I quit my full-time job on May 22, 2017. When I quit, I hoped that I’d never have to go back to working in an office setting ever again. Here I am, writing about this one year later and I haven’t had to cave and get another full-time job yet.
Quitting wasn’t easy. I never quit a job without having something new lined up. It was kind of a reckless but at the time, it was the only option. Without getting too deep into the reasons why I’ll say this. The office I was working in was a toxic environment. One that I didn’t need to subject myself to any longer than I already had. That’s why six months after joining the team, I completely erased the company from my social profiles and resume.
Besides leaving behind a terrible company, I learned a few things that I wished I’d learned sooner. Even though I can’t go back in time, I figured it would be nice of me to share with anyone who might also be struggling in a workplace that isn’t right for them.
1. Know Your Worth
For as long as I’ve been in the workforce, I’ve always been a “yes” woman. I constantly did tasks outside of my job description. And that meant that I was doing more work and not getting compensated for it. I guess that’s just part of being a salaried worker.
But that meant I was underutilizing my skills while also selling myself short. Now that I technically work for myself, I can say no to projects I don’t want to work on. I can charge clients what I deserve to be paid for a project due to my experience. I can do work that makes me happy.
Before quitting, I mainly had to grin and bear it which in the long run made me miserable. Instead, I get to showcase work that I’m actually proud of and that feels pretty darn good.
2. Life is Too Short to be Unhappy
I haven’t worked a job that I haven’t complained about incessantly. What made crappy jobs bearable were the people I worked with but there comes a point where those people aren’t a big enough reason to stay. It sucks waking up and dreading the day. It sounds so stupid to complain about having a job, even a shitty one when there are so many other people out there that are struggling to find work at all.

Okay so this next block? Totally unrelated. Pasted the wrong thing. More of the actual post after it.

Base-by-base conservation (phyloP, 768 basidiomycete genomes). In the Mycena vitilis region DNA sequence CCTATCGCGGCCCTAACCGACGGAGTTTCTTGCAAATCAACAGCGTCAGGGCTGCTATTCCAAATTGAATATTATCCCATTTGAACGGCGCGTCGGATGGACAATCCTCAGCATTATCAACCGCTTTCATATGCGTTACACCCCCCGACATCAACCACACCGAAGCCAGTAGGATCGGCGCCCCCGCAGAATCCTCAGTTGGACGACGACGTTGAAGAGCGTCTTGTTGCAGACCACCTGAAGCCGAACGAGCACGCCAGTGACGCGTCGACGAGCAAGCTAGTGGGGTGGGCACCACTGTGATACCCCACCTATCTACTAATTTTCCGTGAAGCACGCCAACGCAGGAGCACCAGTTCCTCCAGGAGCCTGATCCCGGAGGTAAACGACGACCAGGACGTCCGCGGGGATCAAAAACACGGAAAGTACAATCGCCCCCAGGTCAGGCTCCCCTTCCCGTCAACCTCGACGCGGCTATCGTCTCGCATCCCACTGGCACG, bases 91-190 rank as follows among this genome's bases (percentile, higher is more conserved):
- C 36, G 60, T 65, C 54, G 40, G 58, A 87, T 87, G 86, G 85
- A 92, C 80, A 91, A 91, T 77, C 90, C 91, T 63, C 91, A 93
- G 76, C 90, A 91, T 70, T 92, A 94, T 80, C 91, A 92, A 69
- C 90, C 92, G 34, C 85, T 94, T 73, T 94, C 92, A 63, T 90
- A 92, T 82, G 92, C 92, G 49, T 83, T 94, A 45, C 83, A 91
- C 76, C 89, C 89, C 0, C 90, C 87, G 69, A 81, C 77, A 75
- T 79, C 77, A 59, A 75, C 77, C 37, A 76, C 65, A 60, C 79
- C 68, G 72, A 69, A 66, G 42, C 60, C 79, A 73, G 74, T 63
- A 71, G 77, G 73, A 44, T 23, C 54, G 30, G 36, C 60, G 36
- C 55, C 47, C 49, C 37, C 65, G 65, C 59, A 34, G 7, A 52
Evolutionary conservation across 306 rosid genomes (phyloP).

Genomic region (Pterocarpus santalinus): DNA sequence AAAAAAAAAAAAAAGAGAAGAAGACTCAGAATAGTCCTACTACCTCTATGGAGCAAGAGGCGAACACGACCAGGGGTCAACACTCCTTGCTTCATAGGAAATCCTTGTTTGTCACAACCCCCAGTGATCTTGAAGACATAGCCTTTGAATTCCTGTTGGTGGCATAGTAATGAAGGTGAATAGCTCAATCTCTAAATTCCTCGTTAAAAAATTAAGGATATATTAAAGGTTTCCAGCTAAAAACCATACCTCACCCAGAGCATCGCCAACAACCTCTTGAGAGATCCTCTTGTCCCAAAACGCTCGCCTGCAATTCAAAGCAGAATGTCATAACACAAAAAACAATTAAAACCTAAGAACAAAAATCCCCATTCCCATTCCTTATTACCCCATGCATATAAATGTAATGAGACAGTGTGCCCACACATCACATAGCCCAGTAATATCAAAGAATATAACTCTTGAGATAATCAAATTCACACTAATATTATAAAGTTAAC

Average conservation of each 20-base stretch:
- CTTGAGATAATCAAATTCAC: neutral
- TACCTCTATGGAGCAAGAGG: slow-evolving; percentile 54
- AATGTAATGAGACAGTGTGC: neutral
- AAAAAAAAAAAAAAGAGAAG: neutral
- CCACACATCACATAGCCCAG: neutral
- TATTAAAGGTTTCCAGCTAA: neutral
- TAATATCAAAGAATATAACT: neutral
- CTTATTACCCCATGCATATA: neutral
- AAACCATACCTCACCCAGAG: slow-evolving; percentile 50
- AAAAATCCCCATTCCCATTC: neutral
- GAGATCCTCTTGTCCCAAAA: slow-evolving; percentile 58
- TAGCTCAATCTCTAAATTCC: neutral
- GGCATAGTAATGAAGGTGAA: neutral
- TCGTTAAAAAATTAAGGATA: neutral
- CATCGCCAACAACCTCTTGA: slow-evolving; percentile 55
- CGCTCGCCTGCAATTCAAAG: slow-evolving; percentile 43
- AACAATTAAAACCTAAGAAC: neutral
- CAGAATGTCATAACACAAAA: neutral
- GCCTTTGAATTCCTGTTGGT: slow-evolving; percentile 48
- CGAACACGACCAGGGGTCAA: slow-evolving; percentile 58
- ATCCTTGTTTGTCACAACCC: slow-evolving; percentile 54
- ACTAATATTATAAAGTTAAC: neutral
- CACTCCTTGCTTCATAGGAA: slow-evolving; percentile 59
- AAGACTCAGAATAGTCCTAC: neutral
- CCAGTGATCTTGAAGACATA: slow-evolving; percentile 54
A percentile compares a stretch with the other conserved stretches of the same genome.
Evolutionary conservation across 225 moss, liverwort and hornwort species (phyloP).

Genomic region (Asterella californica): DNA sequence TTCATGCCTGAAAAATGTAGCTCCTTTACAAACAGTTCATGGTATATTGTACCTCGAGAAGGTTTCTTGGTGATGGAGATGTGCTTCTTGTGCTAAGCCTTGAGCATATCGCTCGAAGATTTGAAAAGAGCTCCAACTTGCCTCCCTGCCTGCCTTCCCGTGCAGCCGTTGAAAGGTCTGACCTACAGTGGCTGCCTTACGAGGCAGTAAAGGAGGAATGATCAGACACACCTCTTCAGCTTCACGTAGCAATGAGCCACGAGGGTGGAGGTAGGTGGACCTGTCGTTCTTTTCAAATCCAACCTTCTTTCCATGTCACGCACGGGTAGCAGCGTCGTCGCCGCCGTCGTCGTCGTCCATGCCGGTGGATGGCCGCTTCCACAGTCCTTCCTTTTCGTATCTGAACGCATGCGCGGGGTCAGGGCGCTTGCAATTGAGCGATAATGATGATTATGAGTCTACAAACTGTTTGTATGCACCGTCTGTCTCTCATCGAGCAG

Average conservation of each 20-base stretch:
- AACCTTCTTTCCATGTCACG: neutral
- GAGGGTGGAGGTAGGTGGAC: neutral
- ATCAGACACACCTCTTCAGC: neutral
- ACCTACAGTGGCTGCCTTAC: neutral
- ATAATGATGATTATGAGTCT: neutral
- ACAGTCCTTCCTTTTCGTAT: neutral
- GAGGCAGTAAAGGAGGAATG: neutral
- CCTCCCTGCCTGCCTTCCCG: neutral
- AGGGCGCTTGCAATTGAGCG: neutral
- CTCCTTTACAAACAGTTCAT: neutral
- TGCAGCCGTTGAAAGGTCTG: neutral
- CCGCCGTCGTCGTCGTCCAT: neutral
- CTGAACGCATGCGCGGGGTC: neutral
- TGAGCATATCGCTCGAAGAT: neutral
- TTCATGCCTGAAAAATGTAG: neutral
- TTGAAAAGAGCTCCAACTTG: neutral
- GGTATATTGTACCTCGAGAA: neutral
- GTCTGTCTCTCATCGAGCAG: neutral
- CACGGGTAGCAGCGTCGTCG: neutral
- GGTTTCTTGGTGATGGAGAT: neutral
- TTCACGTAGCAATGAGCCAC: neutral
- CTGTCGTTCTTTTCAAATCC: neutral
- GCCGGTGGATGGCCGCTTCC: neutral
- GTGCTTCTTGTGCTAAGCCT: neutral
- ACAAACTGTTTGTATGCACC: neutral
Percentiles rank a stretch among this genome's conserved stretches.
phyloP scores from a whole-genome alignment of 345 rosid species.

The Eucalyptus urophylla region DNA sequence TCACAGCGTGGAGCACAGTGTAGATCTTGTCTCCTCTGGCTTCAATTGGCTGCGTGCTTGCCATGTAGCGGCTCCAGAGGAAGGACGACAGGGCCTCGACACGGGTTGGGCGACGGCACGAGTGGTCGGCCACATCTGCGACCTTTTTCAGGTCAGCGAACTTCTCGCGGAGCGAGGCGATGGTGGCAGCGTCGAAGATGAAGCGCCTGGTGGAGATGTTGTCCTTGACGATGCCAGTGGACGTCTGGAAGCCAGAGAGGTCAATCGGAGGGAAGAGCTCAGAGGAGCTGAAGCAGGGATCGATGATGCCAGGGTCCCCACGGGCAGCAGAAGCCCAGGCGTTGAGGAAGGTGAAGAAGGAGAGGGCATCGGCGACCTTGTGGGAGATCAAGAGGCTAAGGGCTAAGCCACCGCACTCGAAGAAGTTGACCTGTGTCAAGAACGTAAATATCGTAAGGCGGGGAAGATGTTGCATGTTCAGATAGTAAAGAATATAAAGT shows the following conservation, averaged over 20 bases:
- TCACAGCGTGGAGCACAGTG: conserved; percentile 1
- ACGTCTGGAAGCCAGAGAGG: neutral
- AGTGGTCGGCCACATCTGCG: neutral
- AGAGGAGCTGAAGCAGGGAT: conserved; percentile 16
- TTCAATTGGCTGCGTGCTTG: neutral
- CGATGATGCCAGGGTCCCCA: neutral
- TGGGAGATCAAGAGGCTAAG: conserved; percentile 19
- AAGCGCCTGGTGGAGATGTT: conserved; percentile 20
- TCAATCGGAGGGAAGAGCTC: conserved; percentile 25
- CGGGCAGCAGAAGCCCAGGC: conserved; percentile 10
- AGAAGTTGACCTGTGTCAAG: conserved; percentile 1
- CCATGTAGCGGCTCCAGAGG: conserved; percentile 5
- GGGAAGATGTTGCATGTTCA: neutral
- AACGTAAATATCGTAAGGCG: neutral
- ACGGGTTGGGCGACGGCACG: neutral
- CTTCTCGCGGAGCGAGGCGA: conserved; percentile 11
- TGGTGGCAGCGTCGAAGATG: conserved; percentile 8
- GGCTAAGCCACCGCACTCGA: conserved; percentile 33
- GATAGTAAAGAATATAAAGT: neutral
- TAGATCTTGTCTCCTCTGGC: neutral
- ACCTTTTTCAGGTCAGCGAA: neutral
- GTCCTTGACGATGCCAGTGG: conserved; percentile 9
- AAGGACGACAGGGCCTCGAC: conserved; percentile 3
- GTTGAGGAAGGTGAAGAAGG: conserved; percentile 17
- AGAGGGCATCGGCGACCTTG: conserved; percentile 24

But in the end, it’s about giving yourself the best quality of life. If you can change your circumstances, why not go for it?
3. Career versus Job
When I was contemplating quitting I realized that I was no longer looking for a career. I wanted a job that I could complete and get paid for that would support my eating, drinking and traveling habits. I wasn’t looking for the path to the top of the ladder anymore. I don’t want to be in charge of people.
That job could really be anything as long as it paid the bills. It’s not beneath me to take a job that won’t utilize my skills or further my experience if it pays enough. While I’m lucky to be able to continue working within the digital marketing realm, I’m not ruling out things like waiting tables or bartending to make a quick buck when I need to if it means never working in an office again.
4. Where You Work From
There are some people who have full-time office jobs that have the luxury of working from home at least some of the time. There are even companies that are completely remote. I, unfortunately, have never worked for those kinds of companies, which makes no sense to me. Since almost all of the work I do is online anyway, I could’ve technically worked from anywhere. There was no benefit for me to be in the office. If anything, I was less productive then.
Now I have the freedom to work from anywhere. Sometimes it is distracting to be at home since there are a million other things I could be doing. Mainly Netflix but still. The beauty of working remotely is that if I need a change of scenery I can head to a cafe and bang out my to-do list for the day there.
I know that I’m very lucky to have been able to quit. And I understand that quitting isn’t an option for everyone. However, if I knew what I know now, I might’ve quit my jobs way sooner. Eventually, I might have to go back to an office job and if that time comes, I’ll be on the lookout for a job that’s perfect for me. But until that day comes, I’ll be conducting conference calls from the comfort of my own bed.